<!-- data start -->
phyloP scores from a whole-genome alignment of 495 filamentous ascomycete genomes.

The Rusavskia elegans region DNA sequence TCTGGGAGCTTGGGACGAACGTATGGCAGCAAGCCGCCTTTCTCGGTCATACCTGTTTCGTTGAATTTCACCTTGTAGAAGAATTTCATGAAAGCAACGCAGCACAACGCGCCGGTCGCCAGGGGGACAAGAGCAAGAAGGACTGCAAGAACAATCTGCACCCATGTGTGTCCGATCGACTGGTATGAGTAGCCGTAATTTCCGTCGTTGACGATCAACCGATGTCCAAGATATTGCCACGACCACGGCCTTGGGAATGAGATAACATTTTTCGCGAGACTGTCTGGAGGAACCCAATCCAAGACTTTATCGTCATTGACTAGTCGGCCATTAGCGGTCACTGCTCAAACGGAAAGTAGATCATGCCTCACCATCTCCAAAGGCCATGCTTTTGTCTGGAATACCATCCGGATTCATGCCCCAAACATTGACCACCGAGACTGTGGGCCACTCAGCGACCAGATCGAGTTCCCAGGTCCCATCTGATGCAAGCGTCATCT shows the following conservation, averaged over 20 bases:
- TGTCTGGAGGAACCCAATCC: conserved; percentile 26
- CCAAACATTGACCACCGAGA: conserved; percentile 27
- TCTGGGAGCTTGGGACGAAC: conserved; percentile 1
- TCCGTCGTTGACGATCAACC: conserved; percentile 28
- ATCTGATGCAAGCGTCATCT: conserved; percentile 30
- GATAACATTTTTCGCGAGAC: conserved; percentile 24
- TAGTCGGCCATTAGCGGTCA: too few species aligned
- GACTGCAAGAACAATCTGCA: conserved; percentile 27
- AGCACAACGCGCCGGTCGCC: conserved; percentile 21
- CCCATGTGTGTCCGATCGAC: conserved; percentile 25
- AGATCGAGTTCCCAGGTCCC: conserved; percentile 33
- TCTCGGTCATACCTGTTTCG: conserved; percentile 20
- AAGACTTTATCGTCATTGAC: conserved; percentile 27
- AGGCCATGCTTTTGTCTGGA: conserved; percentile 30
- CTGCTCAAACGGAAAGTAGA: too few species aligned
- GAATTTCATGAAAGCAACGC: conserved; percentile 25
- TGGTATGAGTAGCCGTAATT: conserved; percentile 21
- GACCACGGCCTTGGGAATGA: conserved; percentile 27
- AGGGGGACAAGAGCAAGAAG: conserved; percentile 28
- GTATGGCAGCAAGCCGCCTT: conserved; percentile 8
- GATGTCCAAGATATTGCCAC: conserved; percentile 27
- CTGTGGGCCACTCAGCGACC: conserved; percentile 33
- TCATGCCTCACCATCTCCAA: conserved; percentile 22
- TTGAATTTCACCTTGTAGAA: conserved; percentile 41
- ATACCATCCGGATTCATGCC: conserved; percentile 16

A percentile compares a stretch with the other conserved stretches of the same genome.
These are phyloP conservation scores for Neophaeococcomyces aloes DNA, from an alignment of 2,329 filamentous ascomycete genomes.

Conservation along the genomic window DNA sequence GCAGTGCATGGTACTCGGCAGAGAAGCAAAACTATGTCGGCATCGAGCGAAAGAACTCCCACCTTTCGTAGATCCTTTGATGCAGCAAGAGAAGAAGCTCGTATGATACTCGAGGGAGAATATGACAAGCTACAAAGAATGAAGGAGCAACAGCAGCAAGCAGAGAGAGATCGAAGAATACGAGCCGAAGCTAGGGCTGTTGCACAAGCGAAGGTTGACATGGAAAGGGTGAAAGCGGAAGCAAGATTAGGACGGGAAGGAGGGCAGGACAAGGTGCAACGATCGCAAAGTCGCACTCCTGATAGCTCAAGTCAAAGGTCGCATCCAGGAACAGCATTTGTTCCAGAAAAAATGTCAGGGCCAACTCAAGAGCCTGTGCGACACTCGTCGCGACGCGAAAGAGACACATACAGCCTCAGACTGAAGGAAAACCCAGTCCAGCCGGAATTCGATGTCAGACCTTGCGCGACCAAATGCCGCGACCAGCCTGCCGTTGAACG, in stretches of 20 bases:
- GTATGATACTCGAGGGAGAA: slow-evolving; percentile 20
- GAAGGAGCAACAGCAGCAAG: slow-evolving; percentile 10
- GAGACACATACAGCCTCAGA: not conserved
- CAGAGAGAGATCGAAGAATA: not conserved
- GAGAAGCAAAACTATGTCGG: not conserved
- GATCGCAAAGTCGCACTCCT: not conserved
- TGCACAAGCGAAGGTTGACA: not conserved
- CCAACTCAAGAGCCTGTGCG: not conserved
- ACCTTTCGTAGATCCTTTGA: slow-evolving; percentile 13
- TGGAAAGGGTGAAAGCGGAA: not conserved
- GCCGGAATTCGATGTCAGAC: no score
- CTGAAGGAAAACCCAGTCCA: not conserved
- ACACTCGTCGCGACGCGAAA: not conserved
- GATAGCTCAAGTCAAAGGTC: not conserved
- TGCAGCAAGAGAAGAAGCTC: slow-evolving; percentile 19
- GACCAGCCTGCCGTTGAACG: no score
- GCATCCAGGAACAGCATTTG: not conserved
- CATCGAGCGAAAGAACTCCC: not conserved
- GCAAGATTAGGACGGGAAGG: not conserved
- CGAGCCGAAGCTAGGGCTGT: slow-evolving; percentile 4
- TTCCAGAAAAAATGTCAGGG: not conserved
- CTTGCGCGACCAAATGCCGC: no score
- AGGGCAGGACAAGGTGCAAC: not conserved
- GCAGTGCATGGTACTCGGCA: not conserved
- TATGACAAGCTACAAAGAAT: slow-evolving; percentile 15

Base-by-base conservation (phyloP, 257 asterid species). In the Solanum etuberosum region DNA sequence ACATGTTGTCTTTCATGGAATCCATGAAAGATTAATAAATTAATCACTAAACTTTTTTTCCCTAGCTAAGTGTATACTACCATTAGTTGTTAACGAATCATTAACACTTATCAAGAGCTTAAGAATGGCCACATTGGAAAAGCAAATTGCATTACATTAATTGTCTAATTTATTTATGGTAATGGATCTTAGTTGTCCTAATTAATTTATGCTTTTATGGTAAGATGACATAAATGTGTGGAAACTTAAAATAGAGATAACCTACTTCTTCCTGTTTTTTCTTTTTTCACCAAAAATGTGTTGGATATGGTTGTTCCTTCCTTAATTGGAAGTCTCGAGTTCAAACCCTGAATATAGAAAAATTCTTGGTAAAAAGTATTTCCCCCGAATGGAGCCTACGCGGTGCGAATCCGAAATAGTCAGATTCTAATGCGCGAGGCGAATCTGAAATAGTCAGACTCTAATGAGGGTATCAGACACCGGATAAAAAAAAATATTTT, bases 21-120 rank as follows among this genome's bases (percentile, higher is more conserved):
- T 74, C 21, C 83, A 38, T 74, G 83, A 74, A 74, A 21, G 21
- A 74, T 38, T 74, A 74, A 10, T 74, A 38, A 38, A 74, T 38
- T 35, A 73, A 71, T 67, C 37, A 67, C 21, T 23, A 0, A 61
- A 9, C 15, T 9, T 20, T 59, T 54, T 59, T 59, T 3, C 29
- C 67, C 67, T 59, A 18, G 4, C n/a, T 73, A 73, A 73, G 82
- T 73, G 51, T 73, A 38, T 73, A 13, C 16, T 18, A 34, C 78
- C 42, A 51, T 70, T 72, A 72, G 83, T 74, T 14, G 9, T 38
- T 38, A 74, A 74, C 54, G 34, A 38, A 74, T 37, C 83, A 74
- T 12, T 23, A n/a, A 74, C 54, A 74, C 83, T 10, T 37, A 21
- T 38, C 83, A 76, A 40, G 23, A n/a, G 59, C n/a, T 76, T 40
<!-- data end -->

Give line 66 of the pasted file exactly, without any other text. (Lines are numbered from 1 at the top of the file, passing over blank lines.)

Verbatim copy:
- T 38, C 83, A 76, A 40, G 23, A n/a, G 59, C n/a, T 76, T 40